Since I am new, I am just trying to wrap my head around what would work best for us. I am starting him at Traditional Spelling 1 and going to work through Classical phonics with him as well since he has only had the Sight Word approach to reading and spelling and is very weak there. I hope I am not going to overwhelm him with the regular curriculum plus the extra to catch up! Has anyone else started an older kid a grade behind what they would have been at schooland we're they able to catch up okay?
        Hi Sonja! Welcome to homeschooling! ❤
        While we've homeschooled for over 10 years, we moved to MP cores a few years ago. I started one of my children in the 4th New Users core, just as you did. I also started her in Traditional Spelling while using Classical phonics because she basically taught herself to read without using phonics. Because I didn't understand I needed to teach her phonics for spelling, that became a very weak area. Hence the Traditional Spelling. I am so glad we started there, as her spelling has greatly improved! She's now moved on into Spelling Workout. I think you'll be very happy you chose to teach phonics, so be encouraged!

        I have my children write their math on graph paper since that helps with alignment and spacing. We don't write in the books at all.

        This same child started MP a little behind in math, so we breezed through the end of R&S Math Grade 3 and then headed to Grade 4. She needed to solidify her math facts before we could move on in math, and that was just the right thing for her.

        So to answer your question: yes, I have had an older child (4th grade) that worked quite a bit at the 3rd grade level. We took it slow and she's caught up beautifully.

        Best wishes as you start homeschooling!
        Lauren
        Mama to 5 Sweet Ones

        2020-2021:
        10th grade DS: Mix of MP materials, MPOA, and local classes
        8th grade DD: 8M and 3rd Form with MPOA
        6th grade DD: Mostly 6M
        4th Grade DD: Mostly 4NU
        3.5 yo DS: Copious amounts of time outside beating on things with sticks; MP Preschool and Mom Extras 2-3 days a week

        Comment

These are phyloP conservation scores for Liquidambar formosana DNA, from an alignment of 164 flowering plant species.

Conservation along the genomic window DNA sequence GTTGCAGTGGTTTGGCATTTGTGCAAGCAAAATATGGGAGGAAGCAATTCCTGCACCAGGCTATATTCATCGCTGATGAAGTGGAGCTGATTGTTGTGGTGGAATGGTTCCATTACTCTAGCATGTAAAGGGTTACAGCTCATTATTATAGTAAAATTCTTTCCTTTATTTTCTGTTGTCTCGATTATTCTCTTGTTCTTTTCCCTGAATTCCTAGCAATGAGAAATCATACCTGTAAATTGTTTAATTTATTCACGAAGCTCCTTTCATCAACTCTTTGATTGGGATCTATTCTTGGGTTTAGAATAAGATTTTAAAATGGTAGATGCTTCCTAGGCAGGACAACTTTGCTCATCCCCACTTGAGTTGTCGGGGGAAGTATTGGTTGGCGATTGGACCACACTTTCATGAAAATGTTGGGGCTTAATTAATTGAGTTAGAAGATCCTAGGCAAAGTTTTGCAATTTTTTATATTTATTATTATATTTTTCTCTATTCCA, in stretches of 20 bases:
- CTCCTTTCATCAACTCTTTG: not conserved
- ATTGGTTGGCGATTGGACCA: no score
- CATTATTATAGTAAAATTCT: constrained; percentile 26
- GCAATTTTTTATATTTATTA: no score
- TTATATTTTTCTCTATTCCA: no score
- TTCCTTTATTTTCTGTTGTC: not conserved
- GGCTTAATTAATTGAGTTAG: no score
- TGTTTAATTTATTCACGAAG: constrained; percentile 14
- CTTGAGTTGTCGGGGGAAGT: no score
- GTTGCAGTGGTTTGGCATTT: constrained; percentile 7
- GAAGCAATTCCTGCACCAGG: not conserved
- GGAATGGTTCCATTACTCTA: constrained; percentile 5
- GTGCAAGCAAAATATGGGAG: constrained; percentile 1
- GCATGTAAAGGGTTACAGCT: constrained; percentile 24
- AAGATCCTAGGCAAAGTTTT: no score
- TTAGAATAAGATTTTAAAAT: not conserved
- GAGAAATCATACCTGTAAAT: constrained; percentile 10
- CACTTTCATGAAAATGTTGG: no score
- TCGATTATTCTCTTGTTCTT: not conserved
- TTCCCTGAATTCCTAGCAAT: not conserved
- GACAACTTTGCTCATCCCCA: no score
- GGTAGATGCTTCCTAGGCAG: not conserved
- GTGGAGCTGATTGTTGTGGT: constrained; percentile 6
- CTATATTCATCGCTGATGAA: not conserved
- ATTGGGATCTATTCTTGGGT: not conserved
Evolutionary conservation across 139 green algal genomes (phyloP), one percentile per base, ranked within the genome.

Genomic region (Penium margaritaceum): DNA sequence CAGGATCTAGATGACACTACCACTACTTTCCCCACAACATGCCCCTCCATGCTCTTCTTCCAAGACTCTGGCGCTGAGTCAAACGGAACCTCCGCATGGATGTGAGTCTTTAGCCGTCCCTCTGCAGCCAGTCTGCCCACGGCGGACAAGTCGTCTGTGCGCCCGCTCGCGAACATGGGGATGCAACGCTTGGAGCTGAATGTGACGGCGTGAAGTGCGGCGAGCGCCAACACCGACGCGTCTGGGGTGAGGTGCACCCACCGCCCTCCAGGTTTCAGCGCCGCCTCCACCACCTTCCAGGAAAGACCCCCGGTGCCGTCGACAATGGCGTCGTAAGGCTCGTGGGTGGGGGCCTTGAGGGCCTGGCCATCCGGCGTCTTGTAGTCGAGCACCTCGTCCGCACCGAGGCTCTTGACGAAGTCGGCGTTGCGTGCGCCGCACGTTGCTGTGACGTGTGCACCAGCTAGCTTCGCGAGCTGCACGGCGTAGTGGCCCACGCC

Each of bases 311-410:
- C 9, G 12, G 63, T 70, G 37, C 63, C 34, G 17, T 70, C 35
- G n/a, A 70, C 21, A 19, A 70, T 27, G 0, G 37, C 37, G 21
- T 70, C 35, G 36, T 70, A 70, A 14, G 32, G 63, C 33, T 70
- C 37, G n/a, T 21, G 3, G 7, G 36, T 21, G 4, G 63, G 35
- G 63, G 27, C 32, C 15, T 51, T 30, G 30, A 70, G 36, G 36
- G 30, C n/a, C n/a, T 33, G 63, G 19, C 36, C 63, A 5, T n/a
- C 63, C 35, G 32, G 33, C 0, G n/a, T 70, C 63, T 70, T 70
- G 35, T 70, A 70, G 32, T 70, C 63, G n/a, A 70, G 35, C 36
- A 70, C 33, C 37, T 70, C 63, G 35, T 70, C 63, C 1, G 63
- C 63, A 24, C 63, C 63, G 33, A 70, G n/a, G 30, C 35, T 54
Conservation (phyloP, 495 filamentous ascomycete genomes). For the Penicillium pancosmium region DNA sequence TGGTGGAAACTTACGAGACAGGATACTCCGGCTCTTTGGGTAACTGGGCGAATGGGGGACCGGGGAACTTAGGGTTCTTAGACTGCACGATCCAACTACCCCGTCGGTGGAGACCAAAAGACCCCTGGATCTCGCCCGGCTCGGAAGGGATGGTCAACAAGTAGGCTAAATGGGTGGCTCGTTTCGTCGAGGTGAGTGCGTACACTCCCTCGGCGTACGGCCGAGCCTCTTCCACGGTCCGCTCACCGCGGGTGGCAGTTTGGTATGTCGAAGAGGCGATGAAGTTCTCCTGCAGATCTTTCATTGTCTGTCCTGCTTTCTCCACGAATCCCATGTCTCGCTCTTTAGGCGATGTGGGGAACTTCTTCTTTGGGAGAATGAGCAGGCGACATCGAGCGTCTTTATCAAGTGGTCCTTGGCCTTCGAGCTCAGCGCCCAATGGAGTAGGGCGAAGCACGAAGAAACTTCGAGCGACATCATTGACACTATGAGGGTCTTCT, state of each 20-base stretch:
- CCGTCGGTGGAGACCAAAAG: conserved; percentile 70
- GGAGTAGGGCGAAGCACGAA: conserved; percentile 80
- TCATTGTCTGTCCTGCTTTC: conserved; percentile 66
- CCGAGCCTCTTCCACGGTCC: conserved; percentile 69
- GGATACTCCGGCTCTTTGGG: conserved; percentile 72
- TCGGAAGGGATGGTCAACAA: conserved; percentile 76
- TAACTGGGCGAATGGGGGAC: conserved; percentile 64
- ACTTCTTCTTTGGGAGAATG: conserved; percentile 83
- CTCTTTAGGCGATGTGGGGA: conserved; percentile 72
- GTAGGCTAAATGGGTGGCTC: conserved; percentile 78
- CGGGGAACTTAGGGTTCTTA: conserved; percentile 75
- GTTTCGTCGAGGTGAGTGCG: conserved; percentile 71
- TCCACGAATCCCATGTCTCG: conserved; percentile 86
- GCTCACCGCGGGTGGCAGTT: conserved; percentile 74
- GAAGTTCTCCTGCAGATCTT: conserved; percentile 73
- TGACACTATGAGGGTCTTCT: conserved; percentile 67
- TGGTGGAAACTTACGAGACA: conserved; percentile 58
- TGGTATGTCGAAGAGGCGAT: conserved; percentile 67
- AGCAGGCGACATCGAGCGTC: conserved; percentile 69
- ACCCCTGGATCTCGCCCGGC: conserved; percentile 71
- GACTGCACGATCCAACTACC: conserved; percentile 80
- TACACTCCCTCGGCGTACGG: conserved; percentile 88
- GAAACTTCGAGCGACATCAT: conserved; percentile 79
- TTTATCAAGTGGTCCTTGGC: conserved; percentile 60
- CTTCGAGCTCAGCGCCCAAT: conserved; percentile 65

#5
          Hello.

          At HLS, we use the 3rd grade math book as consumable, and after that, we have students copy their problems onto graph paper. In 4th grade, there isn't sufficient room in the book to complete the problems. We have moved into multi-step multiplication, fractions, and other types of problems that require good room for accurate work. I did ask R&S if I could create a workbook of the 4th grade problems so our students could transition more slowly, but they wouldn't grant me permission. So we have a hard line between using the books as consumable and having to transition to paper. It works out fine for most students. We do have a few who struggle with it though, which is why we wanted to have an optional workbook available.

          Tanya

          Comment


            #6
            Can somebody please link some graph paper that you recommend? I have some, but it's college ruled and that's just not going to work this next year. How do you find big enough boxes for this grade level? Thanks!
            Married to DH for 14 years. Living the rural life in the Colorado mountains

            DS11- Simply Classical 5/6
            DD9- Simply Classical 5/6 (neurotypical, but schooling with big brother to save mom's sanity)
            DD 6- Classic Core First Grade

            We've completed:
            Classic Core Jr. kindergarten, kindergarten, first grade, and second grade.
            Simply Classical levels B, C, 1, 2, 3, and 4.

            Comment


              #7
              I made my own graph paper for R&S 3, but my child quickly transitioned to the open line (one month or two). You can take a piece of notebook filler paper and draw perpendicular lines in red with a ruler, then photocopy it. I never found graph paper that was large enough, light enough in color, or most importantly, cheap enough. For $12-25, it just wasn't worth the cost. I never let my child write in the book, but a few times she was able to place her paper over the division problems and write just the answer. She started copying the entire problem, but as her accuracy improved, we moved to just writing the answer and using her finger to keep track of the problem she was on. For the multi-digit addition, subtraction, multiplication and division with remainders, she had to copy each problem first, then solve them. As I went over her work each afternoon, I circled each incorrect answer, and she had to figure out if she had a copy error or arithmetic error. Even though her attention to detail is still emerging, she almost never copied more than 1 or 2 incorrectly. Having to rewrite anything she got wrong was disincentive enough. I am glad we did this, because she'll be way ahead of the curve as we roll into R&S 4, having the writing stamina to copy a large bulk of problems, and almost a year of near-point copy work. R&S has a lot of verbal helps for keeping the columns neat and "erec-t." I told her that in the more advanced levels of math, the whole problem will be wrong if she copies it wrong, no matter how good her arithmetic is. I drilled and drilled and drilled: copy correctly.
              Mama to 2

              Summer:
              MPK with SC1 Phonics & Math
              SY 20/21
              4A